Education And COVID-19

Education And COVID-19How COVID-19 Has Impacted Young Peoples Education

Since March 2020, nurseries, schools, colleges and universities around the UK closed due to COVID-19 forcing home schooling nationwide overnight.

The infrastructure to educate over 10 million young people from home was not there, so schools, universities, teachers had to react quickly.

Families needed access to the internet in order to log into virtual classes.  Parents had to adjust their work timetables in order to home school.

Did Your Children Adapt

How many families can put their hands up and say that their children would engage with online learning, do set homework, do ‘learning’ for 5 days a week?

Not many, in fact possibly less than 1% would have done any kind of learning.

With the lure of Youtube, X-box and the stress of not seeing their friends, the mental stress and health effects on young people is a topic all of its own.

What About Exams

Exams such as GCSE’s and A-levels were graded based on predicted grades (which is possibly great for any students due to sit exams)

Exams for 2021 hang in the balance due to the new strains of the Chinese virus as it mutates.  It is expected that exams in 2021 will be delayed, but with vaccine rollouts, there may be hope.

It is predicted that the effects of home schooling will impact the entire generation.

What About Early Years

A big part of young children learning and developing social skills is engaging with each other and playing.  3-6 year olds possibly were effected the most by lockdown, unable to engage with their friends, teachers and people outside the immediate family.

Zoom meetings do not really work for 3-6 year olds as they need the engagement with their peers to develop a wide range of skills.

Online Learning Vs Classroom Learning

Since not all communication is verbal, online learning is a distant second to classroom learning, however the choices were limited during the pandemic.  No-one thought the pandemic would last as long as it had.

As we go through 2021, online learning is something we have now adapted to, and may well be a big part of education in the future for all age groups.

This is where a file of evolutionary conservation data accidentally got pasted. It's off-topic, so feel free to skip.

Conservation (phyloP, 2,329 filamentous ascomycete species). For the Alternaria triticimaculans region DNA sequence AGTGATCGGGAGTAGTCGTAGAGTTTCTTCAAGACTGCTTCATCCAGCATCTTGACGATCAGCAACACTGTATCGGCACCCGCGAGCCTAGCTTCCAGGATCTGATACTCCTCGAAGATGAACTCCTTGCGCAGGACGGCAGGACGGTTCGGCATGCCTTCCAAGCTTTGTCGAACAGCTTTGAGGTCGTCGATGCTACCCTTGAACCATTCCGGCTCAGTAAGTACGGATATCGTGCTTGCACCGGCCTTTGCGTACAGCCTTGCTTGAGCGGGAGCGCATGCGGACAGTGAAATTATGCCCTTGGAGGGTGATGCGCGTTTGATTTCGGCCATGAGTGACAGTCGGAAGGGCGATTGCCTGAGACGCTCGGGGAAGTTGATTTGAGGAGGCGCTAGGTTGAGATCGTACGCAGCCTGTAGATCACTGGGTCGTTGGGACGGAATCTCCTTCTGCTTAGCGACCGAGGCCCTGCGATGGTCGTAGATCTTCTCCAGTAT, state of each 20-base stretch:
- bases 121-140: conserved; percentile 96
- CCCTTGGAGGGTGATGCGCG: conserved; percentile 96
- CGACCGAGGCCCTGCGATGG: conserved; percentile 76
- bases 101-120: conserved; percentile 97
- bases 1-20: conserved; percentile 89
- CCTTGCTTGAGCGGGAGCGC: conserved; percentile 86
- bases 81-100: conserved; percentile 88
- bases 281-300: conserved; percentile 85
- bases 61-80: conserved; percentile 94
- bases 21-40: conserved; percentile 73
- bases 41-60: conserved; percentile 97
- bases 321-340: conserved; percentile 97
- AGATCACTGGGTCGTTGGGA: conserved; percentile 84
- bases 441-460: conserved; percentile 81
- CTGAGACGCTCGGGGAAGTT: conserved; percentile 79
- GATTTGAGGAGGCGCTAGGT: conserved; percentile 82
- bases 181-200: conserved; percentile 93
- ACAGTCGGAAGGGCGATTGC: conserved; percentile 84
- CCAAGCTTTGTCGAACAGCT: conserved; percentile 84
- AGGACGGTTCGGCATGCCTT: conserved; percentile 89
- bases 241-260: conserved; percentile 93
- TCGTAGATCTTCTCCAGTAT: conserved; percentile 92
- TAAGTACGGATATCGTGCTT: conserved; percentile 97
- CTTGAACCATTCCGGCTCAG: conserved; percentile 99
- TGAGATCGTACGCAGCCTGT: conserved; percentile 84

Learning online may well be the way forwards when the pandemic finishes and the education system has time to reflect on the pro’s and con’s.

Challenges For The Government

Not only did the government need to put procedures together overnight, but they needed to update the website with thousands of new information pages.  Guidance for universities, guidance for schools etc.

The UK government was under immense pressure to act and react to the COVID pandemic, with death rising and questions being asked.

Financial Burden On Education

Ever school has a website, every university has a website, and all need to be updated with COVID-19 information.

Information leaflets need to be designed and set up, banners need to be produced advising a 2m distance.  Hands face space are now in every school in the UK, all produced by marketing companies around the UK.

The financial strain on the education system to quickly update every website is huge.  Not forgetting setting up online learning from each website so that students can log in and do virtual lessons.

Nutrition And Education

A big topic in summer 2020 was school meals, since some families rely heavily on school dinners to feed their children.

Childhood obesity has been a topic in the media for years, Jamie Oliver focused on school dinners to combat this new problem back in 2018.

Many children take packed lunches into school.  This could be a sandwich, a chocolate biscuit, some crisps, but how healthy is this?

Sugar is a big problem these days as our food is packed with sugar especially fast food, which is very popular with young people.

Welfare Of Our Young People

As we can see, education covers a broad range of topics, not just academic learning.

As adults, we are today what we experienced in our early years.  If we were bullied at school, the scars will still be there.  If we got involved in crime or dugs, the effects will still haunt us.

Young people going through this pandemic will be effected on many levels, not just missing out on an academic year of learning, but a broad range of issues.

Many psychologists have discussed the effects that the lockdown will and has caused on the younger generation.

Looking To The Future

The effects of COVID-19 and education will be with us for many years, many decades as young people move through education and into the wider world.

How we handle the next few months and years to protect and support our young people to reduce the damage COVID-19 and lockdown has caused is important.

New pandemics may well crop up as we develop our medical and defence industries.  Was COVID-19 an accident or not is the question that will be asked once the pandemic nears it’s end.

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